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Wire Strippers for (Laquered?) Cloth/Fiber Jacket PT1000 Wire?

I needed to replace the connector on a PT1000 recently from a Formbot Kit. I assume because of the temperatures, it has a fiberous cloth-like jacket with an outer laquer-like shell. Super PITA to strip, and the best I could do left the end of the jacket frayed in a way that seemed negative for the end crimping.

I tried a razor but found the super thin wires made this really sketchy.
I tried a high end pinch and pull type wire stripper that works beautifully on most normal wired, but it just slides off.
I tried two different admittedly cheap plier/scissor type wire strippers. They worked very poorly... Basically just frayed the ends.
I tried a powered hot knife wire stripper made for industrial use, but the fibers in the jacket have a higher melt temp than the stripper.
I tried wrapping the wire with tape first, but didn't really work because tape doesn't stick to this wire.
I tried heat-shrinking before stripping. This helped and is what I ended up using. But it was still far from ideal.

Is there a special tool for this? Will a top quality Japanese, German or USA made pliers-type wire stripper work well, or will that still be a pain?

Thanks in advance for any tips.
It's probably a fiberglass sleeving on the wire. No stripper I've tried did a good job. I borked a Revo Heatercore a while back and redid the thermistor ends by fraying the end enough to make the sleeve loose at the end and bare wire come away from the fiber. Took my crappy/sacrificial side cutters and cut the fiber along one wall of the sleeve as far as I wanted, then trimmed the sleeve back by pulling the cut sleeve away from the wire (letting the wire out the cut that I made) and cutting the unwanted sleeve off without damaging the wire underneath. Not going to say it was ideal, but it did do the job well for the tools on hand.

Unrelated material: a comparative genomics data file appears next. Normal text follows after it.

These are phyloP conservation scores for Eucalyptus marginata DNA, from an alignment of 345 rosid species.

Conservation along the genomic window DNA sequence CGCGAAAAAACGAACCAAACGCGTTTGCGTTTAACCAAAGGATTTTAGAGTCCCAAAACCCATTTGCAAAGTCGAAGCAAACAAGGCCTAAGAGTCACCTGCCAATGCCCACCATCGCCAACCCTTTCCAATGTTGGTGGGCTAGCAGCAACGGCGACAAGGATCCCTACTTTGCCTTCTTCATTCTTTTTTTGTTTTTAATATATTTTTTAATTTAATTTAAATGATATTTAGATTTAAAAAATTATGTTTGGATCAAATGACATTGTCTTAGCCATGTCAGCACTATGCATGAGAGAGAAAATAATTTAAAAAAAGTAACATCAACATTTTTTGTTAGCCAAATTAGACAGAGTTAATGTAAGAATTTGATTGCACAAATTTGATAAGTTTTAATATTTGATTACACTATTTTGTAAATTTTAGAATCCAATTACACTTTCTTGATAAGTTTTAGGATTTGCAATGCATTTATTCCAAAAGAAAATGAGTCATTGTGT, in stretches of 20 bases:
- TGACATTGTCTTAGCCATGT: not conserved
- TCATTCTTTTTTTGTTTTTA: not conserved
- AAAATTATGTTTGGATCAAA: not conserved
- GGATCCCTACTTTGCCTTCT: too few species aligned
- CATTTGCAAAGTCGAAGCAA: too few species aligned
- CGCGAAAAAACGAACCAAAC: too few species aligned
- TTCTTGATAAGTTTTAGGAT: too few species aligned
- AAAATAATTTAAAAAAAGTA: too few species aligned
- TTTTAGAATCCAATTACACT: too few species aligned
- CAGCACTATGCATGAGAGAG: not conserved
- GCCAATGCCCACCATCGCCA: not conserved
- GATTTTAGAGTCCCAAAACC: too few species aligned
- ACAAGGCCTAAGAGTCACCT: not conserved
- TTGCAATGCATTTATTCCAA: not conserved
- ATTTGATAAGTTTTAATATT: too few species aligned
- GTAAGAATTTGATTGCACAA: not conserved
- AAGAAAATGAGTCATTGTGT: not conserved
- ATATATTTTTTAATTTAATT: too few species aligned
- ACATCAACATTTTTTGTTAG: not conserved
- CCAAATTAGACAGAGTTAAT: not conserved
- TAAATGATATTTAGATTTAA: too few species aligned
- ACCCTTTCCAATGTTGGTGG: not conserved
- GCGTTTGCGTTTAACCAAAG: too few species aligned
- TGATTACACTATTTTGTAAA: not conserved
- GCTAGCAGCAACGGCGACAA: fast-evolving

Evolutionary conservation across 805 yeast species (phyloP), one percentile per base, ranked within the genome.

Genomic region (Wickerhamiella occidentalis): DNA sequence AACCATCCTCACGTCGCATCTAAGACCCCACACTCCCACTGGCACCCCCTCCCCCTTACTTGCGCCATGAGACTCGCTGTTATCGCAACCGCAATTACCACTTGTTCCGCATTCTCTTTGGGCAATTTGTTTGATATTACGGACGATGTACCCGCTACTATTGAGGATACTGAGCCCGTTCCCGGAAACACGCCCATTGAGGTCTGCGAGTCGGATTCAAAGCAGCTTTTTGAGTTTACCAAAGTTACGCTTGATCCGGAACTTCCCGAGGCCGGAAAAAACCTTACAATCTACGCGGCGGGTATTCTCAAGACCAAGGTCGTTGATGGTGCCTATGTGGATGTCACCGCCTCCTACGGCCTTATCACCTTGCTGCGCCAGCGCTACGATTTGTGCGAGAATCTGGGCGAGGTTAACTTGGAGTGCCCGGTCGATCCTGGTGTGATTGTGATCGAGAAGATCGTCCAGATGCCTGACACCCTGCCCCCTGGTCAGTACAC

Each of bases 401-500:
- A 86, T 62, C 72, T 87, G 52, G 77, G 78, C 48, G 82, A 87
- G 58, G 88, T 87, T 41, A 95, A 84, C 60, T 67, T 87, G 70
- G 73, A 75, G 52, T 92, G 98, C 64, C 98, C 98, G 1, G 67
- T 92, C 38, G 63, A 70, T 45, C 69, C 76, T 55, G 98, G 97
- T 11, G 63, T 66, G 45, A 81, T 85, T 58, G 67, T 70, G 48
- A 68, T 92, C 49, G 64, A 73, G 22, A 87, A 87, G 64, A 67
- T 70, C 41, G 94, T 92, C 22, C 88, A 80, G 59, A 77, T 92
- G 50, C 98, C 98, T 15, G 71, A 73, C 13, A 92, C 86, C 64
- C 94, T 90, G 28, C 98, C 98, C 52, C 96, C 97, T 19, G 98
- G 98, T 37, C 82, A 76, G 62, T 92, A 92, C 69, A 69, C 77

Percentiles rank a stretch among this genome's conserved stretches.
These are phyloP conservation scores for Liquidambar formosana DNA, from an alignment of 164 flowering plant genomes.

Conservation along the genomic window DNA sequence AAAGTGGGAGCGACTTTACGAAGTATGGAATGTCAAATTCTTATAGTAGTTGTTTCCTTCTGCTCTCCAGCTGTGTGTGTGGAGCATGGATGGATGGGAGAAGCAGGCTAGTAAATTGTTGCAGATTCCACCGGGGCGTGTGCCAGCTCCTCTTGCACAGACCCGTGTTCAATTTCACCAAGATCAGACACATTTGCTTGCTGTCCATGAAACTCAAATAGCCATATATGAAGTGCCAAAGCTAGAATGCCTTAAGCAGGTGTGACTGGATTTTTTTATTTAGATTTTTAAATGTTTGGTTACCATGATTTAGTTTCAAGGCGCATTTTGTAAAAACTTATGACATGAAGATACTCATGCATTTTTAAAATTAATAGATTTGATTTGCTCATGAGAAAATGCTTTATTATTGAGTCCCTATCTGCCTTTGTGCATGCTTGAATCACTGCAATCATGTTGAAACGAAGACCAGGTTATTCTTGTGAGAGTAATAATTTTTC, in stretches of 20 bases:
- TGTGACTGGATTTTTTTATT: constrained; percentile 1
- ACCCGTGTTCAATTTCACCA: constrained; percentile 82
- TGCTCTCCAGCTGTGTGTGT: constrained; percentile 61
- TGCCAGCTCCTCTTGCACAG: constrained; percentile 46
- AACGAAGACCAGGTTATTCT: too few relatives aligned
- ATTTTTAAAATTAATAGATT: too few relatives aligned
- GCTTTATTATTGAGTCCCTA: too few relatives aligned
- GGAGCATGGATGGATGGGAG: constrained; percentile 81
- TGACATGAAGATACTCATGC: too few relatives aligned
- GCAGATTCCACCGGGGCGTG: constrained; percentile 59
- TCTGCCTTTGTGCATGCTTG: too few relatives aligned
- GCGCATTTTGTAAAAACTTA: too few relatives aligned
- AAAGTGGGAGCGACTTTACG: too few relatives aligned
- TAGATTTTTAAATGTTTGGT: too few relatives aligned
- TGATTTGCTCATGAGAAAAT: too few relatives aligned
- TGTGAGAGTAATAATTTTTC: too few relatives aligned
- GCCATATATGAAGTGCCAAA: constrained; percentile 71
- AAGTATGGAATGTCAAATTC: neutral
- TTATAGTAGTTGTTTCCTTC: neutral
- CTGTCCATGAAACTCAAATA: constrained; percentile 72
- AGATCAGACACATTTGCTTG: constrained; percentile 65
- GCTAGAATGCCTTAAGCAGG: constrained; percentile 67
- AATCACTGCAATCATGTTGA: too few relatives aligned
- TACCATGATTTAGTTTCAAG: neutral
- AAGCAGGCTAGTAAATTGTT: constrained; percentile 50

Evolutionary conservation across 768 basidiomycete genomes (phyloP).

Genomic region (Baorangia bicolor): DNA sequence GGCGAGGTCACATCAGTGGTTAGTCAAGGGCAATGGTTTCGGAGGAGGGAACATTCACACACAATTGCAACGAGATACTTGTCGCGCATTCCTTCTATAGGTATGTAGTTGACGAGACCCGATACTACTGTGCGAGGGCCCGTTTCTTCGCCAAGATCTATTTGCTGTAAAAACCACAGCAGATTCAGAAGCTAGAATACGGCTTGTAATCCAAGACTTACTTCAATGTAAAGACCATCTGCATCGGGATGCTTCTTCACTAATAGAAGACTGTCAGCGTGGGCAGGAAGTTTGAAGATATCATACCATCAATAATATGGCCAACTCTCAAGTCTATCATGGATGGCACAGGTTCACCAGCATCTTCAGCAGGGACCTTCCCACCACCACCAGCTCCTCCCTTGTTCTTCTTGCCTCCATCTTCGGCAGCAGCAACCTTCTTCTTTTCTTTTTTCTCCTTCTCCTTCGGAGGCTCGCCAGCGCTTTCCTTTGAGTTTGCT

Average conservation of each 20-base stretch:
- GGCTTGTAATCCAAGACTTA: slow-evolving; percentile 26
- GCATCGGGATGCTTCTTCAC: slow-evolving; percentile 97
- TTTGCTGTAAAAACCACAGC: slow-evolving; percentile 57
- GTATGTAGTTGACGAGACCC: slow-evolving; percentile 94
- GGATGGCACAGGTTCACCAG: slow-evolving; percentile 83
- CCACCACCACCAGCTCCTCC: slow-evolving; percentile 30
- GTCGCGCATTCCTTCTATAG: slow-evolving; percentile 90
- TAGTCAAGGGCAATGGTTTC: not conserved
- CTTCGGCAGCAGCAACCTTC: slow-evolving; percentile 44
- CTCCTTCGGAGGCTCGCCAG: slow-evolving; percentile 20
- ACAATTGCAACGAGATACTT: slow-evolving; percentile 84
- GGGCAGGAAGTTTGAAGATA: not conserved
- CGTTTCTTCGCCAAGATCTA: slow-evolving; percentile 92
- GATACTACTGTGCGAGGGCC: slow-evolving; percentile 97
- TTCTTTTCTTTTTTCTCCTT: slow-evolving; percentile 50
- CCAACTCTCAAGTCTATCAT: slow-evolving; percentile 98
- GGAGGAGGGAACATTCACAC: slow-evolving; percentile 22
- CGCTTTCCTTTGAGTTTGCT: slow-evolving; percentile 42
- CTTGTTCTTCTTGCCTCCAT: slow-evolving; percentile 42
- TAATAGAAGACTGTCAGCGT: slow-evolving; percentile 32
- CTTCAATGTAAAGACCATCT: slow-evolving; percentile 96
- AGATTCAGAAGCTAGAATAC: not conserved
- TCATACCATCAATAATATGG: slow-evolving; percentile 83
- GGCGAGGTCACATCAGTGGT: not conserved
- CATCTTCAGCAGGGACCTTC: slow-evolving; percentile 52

I didn't know fiberglass shielding was a thing, but was thinking it looked like fiberglass before you said so. That's what I needed to know, to research it. The least expensive promising lead is a rotary cutter for about $180... I'm unlikely to need to handle this more than a few times a year if ever. So back to the razor knife and tweezers. :)

Thanks much.
The fiberglass-sheathed wire is indeed a PITA to deal with. Fortunately I've only had to mess with that once (an older, bad Revo thermistor lead). I used my Iwiss strippers to get it as good as I could, then careful use of the side-cutters to clean up the bits of frayed fiberglass after. It worked well enough.
Might be easier to just replace the entire thermistor depending on your setup.
I'm looking at the same prospect. I have a revo hotend and a BTT canbus (RP2040) that needs to be re-crimped. I solved the initial crimping by using the connector that came with the revo, cut the formbot wire and soldered it to the connector with crimp-solder sleeves, problem solved... Now I'm thinking about doing the same but instead of the sleeves i use the correct crimped connector (an adapter).

Yay or Nay?
As long as the connection is robust and doesn't induce some stress someplace. Crimps normally fail where the wire enters the crimpled part, so ensure that part doesn't' have a lot of side load. Just know that if you are doing this to the hotend wires, they are likely the most loaded in the entire robot. So I would inspect them after a few prints to look for burning.